But Solomon wasn’t satisfied that the legal questions had been answered. So he went over Buzenberg’s head—directly to the chair of the board. The board, in turn, hired the media law firm Levine Sullivan Koch & Schulz to investigate how Kaplan’s team got the database password and whether using it broke any laws. After this, the simmering tension between Solomon and Kaplan burgeoned into full-scale warfare, and fierce shouting matches began erupting in the newsroom. As Solomon puts it, “Everything went nuclear.”
By late December, the outside lawyers completed their investigation. What they found, according to internal Center documents, was that the reporters had initially gotten the password—along with a downloaded version of the database—from the paid consultant who appeared in the documentary, a Spanish fishing-industry analyst named Roberto Mielgo Bregazzi. Solomon seized on this as proof that Kaplan’s team had resorted to checkbook journalism. “We hacked into a government database with a password we paid for,” he told me. “You can’t do that and call yourself the Center for Public Integrity.” But the reality is not so black and white. Mielgo, who had initially been an unpaid source, was only brought on as a consultant several months after the password changed hands. Obviously, putting a former source on payroll raises questions about motives. But the reporters on the team gave a reasonable explanation for this move: They had relied heavily on Mielgo to help unravel the political and technical complexities of the tuna-fishing industry and guide them to sources in hard-to-penetrate countries like Libya. At some point, it became clear that he was spending a substantial amount of his time responding to their queries.
As for the legality of using the password to access data, the lawyers concluded that, in theory, a prosecutor might argue it violated the Computer Fraud and Abuse Act. But whether it actually did was open to debate. And, in any case, it was highly unlikely that charges would ever be brought.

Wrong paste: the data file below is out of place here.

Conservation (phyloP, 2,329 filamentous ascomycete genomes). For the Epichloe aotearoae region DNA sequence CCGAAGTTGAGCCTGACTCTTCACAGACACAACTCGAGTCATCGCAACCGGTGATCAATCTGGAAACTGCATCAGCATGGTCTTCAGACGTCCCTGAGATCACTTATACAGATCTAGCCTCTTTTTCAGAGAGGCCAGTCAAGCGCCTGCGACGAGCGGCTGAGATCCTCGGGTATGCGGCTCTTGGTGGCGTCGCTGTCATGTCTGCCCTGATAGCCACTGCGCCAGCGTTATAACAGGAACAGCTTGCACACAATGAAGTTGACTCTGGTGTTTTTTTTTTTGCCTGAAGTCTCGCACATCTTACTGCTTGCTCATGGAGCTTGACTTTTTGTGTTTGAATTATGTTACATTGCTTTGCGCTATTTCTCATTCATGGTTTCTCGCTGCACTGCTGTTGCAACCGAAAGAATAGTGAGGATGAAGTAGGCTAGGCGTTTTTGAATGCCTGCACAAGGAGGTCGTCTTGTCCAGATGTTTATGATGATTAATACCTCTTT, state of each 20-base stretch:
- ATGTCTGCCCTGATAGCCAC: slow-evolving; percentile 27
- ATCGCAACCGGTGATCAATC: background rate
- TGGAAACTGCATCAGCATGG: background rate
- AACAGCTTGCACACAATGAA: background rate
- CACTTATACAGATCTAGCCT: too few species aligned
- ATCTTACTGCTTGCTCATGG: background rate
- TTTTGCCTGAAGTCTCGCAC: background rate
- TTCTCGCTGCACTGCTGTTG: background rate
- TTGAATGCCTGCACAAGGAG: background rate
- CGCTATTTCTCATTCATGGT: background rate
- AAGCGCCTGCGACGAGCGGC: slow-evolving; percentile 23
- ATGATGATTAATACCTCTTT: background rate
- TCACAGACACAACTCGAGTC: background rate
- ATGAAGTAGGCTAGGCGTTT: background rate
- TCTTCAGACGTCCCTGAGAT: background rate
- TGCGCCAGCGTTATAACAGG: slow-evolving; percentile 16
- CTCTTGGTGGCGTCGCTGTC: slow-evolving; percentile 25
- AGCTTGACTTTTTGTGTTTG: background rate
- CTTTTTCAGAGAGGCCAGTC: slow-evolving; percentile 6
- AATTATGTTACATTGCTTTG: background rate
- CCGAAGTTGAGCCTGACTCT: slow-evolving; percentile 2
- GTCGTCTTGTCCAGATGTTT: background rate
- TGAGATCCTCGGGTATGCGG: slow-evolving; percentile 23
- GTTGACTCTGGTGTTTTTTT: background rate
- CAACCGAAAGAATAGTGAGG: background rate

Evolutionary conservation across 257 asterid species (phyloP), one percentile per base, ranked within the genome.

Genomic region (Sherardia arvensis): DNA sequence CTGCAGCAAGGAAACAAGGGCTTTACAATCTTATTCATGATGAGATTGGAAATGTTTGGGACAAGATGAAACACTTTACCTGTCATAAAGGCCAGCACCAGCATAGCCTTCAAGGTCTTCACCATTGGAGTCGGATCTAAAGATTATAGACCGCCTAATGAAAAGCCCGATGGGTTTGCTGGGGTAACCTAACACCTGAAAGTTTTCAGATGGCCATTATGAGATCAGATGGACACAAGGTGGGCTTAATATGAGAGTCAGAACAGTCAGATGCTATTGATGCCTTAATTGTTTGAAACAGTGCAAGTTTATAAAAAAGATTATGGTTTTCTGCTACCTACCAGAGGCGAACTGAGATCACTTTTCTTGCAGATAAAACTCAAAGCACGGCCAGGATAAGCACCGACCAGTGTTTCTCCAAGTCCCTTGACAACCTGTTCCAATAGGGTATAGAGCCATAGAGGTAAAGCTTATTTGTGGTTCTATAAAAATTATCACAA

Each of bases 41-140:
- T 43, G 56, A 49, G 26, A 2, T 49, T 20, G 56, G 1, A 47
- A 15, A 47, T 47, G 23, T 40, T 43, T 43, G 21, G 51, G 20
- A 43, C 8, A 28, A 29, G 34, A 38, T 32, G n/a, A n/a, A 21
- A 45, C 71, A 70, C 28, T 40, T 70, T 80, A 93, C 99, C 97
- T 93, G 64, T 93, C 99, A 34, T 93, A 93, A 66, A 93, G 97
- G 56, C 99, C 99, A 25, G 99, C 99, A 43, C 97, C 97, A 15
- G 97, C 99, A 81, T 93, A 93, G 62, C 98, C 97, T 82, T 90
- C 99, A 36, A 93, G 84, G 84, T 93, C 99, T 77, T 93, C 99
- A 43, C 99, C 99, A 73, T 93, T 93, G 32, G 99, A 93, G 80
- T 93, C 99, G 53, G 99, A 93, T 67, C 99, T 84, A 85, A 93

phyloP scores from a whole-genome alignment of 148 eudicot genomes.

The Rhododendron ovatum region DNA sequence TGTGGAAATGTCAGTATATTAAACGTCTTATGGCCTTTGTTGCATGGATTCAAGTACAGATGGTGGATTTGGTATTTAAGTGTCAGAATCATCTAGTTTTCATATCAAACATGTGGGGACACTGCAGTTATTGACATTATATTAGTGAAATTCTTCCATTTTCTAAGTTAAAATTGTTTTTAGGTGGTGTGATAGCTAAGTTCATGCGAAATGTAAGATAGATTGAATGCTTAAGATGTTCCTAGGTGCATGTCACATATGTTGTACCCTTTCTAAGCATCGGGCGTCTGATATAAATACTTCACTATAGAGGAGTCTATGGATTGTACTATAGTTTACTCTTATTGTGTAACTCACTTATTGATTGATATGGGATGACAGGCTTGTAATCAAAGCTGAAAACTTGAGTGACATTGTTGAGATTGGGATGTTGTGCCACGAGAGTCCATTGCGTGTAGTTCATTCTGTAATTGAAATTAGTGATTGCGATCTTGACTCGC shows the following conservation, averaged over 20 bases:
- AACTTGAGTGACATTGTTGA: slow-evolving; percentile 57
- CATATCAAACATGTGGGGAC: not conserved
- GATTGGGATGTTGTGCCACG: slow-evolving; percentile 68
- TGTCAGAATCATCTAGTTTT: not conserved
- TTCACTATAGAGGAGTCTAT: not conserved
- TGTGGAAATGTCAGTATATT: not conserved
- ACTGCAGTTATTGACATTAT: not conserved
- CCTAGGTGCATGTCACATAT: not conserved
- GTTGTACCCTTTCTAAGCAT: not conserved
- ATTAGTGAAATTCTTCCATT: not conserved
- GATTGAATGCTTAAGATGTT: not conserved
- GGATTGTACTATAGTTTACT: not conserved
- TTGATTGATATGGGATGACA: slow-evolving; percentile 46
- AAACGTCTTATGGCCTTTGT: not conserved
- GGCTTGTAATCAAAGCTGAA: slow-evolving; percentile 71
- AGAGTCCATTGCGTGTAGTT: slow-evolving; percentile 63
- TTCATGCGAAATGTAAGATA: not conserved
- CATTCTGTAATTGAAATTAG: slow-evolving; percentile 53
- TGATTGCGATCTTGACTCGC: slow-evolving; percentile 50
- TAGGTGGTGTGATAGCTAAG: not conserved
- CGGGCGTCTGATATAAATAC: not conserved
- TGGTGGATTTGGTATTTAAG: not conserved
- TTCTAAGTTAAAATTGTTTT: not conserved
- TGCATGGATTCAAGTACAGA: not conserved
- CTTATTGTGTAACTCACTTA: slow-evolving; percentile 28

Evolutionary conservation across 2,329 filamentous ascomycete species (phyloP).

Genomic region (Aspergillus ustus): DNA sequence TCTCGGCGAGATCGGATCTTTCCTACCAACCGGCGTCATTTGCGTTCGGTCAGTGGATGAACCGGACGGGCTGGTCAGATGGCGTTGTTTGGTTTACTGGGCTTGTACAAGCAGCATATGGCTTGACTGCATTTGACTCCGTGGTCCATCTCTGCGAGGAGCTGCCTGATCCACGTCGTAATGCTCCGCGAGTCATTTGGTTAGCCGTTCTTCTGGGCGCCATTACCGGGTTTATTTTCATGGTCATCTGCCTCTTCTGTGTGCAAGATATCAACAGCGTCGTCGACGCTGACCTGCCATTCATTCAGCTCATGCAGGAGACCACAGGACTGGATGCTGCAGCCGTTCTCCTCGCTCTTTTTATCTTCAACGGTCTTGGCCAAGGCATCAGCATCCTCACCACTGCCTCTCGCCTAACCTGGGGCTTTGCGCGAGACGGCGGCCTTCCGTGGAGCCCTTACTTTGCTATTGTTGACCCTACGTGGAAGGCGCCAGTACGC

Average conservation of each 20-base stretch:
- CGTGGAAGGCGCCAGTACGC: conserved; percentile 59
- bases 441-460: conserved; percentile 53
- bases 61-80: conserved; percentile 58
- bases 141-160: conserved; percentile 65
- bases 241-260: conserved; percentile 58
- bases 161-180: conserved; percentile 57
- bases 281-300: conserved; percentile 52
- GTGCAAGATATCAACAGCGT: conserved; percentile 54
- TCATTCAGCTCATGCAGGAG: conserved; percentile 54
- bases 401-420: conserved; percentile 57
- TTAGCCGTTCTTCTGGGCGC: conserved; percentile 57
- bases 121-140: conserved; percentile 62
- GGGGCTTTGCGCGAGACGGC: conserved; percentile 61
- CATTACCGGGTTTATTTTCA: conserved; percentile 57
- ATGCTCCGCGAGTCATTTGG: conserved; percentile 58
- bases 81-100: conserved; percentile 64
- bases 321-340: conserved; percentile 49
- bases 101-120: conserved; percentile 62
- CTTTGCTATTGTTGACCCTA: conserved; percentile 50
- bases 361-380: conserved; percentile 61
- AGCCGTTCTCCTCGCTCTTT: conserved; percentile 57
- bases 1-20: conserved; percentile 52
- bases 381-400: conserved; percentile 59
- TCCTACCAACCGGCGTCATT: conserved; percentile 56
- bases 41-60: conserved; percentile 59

At this point, the board was apparently satisfied that Kaplan’s team hadn’t made any flagrant missteps. In January 2011, it issued a statement saying, “The board recognizes the outstanding reporting done by ICIJ members: the quality of the reporting, including the bluefin tuna series, remains above question and beyond doubt.” Kaplan, meanwhile, stepped down. As he explained in a memo to the board, he didn’t feel he could go on reporting to Solomon, “given his reprehensible conduct toward ICIJ staff.”
Later that month, Solomon returned from vacation to learn that the board had come out in support of the tuna series—and to find a $15,000 bonus check on his chair. He was livid. “It was hush money,” Solomon told me. “They were trying to buy my silence.” Buzenberg calls these allegations “preposterous and insulting” and says Solomon was given the bonus because he was carrying two titles—executive editor and chief digital officer—without extra pay. Around this time, Solomon also learned that the tuna series had been
nominated submitted for a Pulitzer Prize, and he threatened to inform the Pulitzer board about the alleged ethical blemishes unless it was withdrawn, which it was. Solomon then began pushing Buzenberg to rewrite the Center’s ethics rules, and fire or admonish several ICIJ reporters, including Willson. Buzenberg refused.
All the while, the Center plowed ahead with the new business model. A beta version of the new website, known as iWatch, was launched in April 2011. As expected, traffic surged; by the middle of that year, the number of monthly pageviews on the Center’s website climbed from around 300,000 to 1.13 million.*
On the journalism front, the shift toward the daily model brought both pluses and minuses. The Center’s coverage, which in the past had sometimes been plodding and in the weeds, became snappier and more timely. Occasionally, it broke news on fast-moving crises, like the Japanese nuclear meltdown. It was the Center (in partnership with ABC News) that broke the story at the heart of the Solyndra affair.